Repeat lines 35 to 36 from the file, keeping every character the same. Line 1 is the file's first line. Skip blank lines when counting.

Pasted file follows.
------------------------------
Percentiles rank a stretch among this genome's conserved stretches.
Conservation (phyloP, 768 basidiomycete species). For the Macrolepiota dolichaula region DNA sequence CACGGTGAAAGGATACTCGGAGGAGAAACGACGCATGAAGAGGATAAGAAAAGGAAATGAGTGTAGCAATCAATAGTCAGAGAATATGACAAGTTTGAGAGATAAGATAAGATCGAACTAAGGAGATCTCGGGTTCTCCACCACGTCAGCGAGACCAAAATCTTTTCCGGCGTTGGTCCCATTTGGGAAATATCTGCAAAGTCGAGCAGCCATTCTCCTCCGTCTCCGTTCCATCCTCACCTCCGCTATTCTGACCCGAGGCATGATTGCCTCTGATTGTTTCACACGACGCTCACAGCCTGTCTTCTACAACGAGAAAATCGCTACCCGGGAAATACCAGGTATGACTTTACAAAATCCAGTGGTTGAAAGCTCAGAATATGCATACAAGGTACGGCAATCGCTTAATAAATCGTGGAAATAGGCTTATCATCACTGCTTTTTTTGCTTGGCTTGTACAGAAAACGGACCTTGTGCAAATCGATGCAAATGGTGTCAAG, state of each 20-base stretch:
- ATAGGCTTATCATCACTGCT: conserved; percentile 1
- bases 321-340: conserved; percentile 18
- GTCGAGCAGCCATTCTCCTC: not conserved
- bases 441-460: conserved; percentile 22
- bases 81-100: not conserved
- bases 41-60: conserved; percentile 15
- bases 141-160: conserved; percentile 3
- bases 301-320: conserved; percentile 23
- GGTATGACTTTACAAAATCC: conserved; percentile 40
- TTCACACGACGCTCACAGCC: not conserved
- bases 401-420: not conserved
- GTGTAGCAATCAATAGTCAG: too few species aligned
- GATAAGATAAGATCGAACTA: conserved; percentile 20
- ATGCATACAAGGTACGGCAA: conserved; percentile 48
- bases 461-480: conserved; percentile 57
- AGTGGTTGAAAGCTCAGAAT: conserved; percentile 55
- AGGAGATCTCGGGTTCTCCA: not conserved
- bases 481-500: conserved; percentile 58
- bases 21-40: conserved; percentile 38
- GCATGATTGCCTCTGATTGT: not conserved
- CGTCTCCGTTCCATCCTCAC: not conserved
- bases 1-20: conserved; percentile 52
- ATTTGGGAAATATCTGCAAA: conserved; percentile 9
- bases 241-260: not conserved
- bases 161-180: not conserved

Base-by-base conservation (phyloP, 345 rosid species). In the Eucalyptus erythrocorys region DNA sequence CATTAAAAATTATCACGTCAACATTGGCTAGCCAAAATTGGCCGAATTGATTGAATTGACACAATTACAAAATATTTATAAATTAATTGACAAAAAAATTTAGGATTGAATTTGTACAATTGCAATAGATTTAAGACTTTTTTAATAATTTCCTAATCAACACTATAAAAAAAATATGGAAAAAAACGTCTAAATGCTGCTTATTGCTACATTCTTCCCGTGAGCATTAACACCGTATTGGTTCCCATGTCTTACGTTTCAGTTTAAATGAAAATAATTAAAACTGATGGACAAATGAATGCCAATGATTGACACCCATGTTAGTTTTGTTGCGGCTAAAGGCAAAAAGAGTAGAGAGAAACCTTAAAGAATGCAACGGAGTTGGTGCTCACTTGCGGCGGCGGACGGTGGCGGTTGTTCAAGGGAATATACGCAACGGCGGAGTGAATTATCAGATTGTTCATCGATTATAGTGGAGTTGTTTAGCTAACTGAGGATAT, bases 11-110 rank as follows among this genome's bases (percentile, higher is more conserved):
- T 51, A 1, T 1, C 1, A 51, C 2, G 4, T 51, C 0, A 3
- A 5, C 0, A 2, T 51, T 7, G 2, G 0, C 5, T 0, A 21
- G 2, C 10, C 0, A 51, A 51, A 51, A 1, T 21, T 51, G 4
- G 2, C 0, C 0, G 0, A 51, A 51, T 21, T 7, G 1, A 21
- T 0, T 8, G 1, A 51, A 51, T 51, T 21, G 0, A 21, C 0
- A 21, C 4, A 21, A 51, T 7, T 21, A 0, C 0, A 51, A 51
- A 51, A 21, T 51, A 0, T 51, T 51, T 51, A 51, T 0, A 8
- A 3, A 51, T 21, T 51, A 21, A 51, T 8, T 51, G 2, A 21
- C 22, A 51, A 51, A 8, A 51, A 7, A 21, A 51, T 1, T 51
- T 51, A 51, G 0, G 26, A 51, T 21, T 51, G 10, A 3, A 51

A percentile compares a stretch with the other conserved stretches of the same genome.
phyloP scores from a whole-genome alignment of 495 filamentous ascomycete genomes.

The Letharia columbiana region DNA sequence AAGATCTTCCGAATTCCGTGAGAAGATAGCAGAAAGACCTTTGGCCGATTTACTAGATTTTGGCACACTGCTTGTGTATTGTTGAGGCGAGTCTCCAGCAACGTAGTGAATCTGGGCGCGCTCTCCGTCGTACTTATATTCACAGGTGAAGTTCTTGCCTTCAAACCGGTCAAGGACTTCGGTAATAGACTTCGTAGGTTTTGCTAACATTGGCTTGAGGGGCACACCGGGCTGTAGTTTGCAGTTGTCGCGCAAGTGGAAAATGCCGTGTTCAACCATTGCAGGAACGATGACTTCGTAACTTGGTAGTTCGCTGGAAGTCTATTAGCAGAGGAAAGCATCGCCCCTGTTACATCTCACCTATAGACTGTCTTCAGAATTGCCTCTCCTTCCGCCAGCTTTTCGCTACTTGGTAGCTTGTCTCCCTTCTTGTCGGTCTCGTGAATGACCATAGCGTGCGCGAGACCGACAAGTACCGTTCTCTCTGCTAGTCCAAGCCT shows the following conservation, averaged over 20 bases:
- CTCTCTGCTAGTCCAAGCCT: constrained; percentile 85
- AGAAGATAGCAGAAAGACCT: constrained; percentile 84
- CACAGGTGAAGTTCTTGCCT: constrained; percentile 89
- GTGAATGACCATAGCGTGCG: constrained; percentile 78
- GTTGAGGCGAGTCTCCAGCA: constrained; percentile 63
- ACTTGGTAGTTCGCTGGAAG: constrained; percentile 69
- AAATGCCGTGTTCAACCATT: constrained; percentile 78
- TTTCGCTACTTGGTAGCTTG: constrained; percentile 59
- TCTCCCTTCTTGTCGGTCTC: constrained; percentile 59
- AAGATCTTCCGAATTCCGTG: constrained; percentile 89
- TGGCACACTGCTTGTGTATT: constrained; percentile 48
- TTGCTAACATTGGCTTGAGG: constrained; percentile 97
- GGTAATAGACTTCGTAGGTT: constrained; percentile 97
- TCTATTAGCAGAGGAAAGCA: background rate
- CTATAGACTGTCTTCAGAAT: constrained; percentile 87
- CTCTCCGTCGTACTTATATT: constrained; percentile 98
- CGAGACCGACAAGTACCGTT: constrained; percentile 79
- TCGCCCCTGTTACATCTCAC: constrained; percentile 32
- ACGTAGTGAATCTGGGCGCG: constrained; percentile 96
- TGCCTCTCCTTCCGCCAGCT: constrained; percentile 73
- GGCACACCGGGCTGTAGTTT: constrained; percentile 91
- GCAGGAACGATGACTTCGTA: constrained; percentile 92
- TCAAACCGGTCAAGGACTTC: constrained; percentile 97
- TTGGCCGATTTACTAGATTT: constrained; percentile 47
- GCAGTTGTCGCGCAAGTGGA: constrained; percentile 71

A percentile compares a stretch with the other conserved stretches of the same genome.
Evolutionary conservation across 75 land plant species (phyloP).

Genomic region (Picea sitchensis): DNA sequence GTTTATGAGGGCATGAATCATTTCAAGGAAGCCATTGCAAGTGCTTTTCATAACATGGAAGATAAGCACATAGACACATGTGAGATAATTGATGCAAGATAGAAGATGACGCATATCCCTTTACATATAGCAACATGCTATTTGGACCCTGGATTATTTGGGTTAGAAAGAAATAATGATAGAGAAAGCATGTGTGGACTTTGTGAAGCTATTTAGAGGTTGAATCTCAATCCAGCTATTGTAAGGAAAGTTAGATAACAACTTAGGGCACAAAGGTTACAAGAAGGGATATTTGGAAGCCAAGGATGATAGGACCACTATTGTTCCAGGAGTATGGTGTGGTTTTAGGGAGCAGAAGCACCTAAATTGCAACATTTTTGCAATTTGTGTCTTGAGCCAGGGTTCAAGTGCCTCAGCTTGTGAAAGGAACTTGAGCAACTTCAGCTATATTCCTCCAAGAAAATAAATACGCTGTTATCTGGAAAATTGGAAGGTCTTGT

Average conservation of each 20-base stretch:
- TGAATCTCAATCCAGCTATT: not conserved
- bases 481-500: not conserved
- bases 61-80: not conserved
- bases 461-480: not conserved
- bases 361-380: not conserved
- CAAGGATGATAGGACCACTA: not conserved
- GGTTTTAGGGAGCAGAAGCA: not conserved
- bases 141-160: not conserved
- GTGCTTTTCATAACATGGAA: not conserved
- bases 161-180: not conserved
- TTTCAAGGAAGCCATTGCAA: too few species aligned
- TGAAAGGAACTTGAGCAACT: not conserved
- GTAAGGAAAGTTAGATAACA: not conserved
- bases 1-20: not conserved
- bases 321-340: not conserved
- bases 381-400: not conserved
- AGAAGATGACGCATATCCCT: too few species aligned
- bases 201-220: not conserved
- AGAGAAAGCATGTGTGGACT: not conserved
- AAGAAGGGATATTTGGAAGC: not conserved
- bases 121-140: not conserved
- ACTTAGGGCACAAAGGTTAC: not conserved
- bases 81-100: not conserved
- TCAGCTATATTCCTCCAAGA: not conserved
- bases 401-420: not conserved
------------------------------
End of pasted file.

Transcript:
- A 51, A 21, T 51, A 0, T 51, T 51, T 51, A 51, T 0, A 8
- A 3, A 51, T 21, T 51, A 21, A 51, T 8, T 51, G 2, A 21